It doesn’t have to be expensive.  Our retreat costs around £140, which I think is pretty impressive for full board for two and a half days.  We don’t have luxury, but we don’t need it.  The luxury is being able to spend time with our stories.

Each evening, we gather together after supper.  On the Friday night, we are still settling down, orienting ourselves within the space we have set aside to be with our work.  We bring bottles of wine and soft drinks, and snacks to share.  We also bring pieces of writing by other writers from books and poetry collections that we have recently enjoyed, and take turns to read to one another.  This provides a cross-fertilisation, and a chance to reconnect.  During the weekend, we meet for meals and coffee breaks, but mostly we spend time alone, working or moodling, feeding our souls, communing with our creativity.  On Saturday evenings, we gather again, to read and workshop what we have written through the day.  And we always gather for afternoon tea on Sunday, about 4pm, to finish off and say goodbye.

Sometimes, when someone is going through a difficult time in their lives, this retreat is simply time spent with themselves, refilling the creative well.  It doesn’t have to produce anything in particular apart from a chance to ground in one’s own needs and interests, to find a bit of peace.  At other times, we come with a sense of what we specifically want to achieve, meaning to address some particular aspect of a current work, or a precise task, such as preparing a synopsis for an agent.  Having a plan is good, but its better to go with your creative season.  If you just need to down tools from a busy life and immerse yourself in creativity, that’s the thing to do.  Each of us seems to find her own need for every retreat, and we look forward to each new one from the moment we leave the last!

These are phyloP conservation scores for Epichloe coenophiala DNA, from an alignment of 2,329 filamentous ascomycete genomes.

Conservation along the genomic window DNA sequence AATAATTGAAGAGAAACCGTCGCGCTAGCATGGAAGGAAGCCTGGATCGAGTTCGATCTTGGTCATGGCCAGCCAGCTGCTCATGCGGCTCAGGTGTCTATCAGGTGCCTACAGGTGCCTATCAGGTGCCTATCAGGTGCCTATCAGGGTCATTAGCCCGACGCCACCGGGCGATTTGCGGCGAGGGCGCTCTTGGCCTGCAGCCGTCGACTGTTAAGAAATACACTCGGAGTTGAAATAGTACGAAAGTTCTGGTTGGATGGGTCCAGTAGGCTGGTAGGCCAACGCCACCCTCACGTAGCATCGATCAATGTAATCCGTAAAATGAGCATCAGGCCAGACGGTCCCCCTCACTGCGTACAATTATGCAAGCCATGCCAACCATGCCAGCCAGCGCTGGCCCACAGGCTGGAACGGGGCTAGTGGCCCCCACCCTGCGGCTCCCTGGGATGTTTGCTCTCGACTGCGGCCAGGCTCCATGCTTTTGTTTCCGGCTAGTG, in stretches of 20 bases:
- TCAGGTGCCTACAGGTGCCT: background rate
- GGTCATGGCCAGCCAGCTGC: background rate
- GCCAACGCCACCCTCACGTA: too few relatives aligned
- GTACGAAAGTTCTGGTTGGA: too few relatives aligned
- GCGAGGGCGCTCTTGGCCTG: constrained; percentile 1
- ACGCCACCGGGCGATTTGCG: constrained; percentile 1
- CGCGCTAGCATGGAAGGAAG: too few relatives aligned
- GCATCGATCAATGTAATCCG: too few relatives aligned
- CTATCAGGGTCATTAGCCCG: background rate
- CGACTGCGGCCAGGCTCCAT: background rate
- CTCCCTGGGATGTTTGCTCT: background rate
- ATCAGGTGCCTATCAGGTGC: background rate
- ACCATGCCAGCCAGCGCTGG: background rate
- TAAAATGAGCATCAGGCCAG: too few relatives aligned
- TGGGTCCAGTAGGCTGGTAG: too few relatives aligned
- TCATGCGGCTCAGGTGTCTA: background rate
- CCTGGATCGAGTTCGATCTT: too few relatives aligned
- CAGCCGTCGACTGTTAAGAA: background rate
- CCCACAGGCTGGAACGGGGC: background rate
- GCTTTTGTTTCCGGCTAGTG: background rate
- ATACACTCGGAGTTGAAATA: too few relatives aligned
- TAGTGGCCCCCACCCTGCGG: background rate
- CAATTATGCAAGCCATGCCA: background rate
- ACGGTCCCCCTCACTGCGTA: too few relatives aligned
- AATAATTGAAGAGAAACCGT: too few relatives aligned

Even if you can’t find a group to go with, you might have a friend who could join you.  This weekend, I had the pleasure of greeting two of my fanfiction writing friends who came up to Norwich for a weekend, shared a cheap hotel room, and enjoyed a break for writing, creativity and fun.  We got together, had a meal, and shared our interests.  It was so refreshing!  Making time to go somewhere different allows you to depart from your everyday cares, and concentrate on the art form that you love.  This more informal approach might be a good way of managing a retreat for you.

I heartily encourage you to find a way to take time out for a writing or creativity retreat.  It is a practise that I think every creative person should incorporate into their process and their life.  It revives and stimulates.  It also reminds me that I am part of a tribe, however hidden we are.  It stimulates new ideas and new interests, and above all, it gives peace of mind.

So if you are planning a hectic family break right now, why not take the time to dream up a way of escaping on your own, however you do it, just you and your muse, as part of a group, or alone, to feed your soul.

Happy retreating,